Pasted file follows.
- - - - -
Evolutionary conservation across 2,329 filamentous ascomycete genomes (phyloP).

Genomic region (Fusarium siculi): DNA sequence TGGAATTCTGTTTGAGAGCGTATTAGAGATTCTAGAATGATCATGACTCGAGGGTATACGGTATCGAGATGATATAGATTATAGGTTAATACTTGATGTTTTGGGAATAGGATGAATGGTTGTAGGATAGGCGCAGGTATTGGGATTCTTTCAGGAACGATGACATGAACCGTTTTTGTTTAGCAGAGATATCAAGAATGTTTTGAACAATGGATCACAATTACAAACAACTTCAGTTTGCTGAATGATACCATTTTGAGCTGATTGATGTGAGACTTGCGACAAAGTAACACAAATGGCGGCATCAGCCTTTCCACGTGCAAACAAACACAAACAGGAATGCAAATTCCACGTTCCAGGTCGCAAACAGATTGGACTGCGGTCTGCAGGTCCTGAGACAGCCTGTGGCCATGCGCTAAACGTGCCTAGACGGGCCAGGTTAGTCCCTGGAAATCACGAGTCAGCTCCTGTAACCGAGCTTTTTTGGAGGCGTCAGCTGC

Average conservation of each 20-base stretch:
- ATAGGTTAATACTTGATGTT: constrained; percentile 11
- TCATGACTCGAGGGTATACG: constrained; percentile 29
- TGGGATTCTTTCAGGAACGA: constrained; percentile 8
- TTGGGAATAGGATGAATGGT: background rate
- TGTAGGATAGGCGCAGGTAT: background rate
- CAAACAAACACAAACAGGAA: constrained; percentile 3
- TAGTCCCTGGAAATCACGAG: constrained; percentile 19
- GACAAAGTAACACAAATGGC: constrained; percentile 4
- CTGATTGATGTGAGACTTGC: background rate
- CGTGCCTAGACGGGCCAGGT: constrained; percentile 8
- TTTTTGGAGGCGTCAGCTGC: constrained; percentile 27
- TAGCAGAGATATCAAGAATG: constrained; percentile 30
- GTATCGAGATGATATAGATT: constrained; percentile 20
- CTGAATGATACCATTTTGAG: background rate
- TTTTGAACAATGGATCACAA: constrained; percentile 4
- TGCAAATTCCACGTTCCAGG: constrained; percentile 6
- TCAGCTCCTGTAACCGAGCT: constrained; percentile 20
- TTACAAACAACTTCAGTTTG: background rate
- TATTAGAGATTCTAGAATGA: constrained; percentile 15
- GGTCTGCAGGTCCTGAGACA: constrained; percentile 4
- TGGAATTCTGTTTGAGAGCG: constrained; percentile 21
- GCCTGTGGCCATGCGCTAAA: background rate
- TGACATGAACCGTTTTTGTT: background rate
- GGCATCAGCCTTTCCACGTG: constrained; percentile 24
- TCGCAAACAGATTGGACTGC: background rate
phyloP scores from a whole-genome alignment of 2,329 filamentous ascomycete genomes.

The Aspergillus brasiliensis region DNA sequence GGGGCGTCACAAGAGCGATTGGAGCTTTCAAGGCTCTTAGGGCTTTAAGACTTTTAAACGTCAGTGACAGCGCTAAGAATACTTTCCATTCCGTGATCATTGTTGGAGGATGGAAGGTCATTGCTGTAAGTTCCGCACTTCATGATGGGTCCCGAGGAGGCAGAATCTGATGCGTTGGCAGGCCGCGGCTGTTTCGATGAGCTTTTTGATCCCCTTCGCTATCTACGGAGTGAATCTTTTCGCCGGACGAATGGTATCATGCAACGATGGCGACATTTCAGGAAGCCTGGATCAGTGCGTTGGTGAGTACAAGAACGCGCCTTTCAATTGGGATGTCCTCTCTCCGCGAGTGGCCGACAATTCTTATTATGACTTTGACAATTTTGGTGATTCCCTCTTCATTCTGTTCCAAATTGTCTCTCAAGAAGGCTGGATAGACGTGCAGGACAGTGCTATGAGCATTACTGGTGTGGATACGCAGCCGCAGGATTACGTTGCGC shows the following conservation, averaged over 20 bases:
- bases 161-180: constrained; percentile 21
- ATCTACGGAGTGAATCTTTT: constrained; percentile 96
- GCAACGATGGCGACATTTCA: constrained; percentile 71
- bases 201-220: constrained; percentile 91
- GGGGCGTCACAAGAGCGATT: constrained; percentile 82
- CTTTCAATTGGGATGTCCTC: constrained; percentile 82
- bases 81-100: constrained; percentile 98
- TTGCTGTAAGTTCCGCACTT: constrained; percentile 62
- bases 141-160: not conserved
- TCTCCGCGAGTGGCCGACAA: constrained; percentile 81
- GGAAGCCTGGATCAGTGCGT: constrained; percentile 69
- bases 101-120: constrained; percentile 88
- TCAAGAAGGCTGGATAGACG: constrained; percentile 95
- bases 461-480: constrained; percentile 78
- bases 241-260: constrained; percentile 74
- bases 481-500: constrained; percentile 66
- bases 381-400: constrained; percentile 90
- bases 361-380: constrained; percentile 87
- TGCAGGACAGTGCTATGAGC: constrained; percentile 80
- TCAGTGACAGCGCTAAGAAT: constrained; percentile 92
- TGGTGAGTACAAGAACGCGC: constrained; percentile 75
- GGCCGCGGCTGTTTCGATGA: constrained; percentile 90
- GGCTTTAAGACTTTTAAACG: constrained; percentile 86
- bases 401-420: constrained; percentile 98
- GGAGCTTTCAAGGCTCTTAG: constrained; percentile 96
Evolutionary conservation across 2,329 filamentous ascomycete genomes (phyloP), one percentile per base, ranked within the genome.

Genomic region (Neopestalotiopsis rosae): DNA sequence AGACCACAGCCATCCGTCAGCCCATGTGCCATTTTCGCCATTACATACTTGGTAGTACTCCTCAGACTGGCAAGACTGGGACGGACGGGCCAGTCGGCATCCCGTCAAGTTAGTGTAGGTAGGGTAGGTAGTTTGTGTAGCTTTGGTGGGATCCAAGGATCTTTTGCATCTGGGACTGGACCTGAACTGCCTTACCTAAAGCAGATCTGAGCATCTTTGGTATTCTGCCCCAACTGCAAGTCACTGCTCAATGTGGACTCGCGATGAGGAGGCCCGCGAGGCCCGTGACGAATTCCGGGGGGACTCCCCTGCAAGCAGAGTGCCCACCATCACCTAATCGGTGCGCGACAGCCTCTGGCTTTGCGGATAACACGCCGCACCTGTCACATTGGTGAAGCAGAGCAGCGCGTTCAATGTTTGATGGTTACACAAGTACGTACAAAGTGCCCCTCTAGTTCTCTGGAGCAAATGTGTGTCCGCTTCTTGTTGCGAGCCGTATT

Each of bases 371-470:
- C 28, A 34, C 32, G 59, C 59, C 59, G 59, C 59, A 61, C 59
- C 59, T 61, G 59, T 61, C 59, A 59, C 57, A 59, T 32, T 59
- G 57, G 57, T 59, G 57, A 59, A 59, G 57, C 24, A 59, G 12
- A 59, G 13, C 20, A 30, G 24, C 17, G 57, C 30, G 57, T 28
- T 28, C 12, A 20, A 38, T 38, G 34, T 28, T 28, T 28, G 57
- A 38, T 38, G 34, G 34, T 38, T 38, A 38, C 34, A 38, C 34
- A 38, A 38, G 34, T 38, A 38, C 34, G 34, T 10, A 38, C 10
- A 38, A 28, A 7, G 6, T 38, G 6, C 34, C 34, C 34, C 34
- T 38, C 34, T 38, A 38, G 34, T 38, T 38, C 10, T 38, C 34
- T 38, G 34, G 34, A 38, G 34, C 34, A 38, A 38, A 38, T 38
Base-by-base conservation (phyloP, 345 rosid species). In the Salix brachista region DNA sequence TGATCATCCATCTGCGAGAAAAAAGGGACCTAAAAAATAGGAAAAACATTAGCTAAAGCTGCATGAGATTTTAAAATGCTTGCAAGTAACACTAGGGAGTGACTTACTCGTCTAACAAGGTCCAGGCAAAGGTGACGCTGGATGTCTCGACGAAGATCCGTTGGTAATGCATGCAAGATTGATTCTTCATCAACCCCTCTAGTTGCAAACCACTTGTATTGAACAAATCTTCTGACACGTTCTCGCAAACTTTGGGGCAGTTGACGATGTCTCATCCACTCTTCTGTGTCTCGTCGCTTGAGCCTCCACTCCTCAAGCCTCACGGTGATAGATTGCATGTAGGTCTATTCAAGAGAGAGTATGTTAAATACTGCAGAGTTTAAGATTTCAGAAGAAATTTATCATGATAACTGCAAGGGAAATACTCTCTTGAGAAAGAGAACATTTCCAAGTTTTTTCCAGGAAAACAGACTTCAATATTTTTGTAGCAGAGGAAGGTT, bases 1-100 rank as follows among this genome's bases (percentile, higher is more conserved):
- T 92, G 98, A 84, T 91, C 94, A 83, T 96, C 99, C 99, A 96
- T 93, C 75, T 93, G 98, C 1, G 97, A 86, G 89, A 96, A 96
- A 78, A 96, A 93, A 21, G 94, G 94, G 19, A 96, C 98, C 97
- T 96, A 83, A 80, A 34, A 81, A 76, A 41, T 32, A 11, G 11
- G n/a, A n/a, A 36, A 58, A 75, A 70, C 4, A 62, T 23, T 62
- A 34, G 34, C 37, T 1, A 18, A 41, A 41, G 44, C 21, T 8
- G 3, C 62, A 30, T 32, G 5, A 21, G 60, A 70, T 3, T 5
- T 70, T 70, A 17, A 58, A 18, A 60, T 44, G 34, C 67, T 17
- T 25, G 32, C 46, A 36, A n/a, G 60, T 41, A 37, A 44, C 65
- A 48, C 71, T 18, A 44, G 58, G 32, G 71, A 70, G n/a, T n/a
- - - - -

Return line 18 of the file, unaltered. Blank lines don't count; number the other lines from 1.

- TTTTGAACAATGGATCACAA: constrained; percentile 4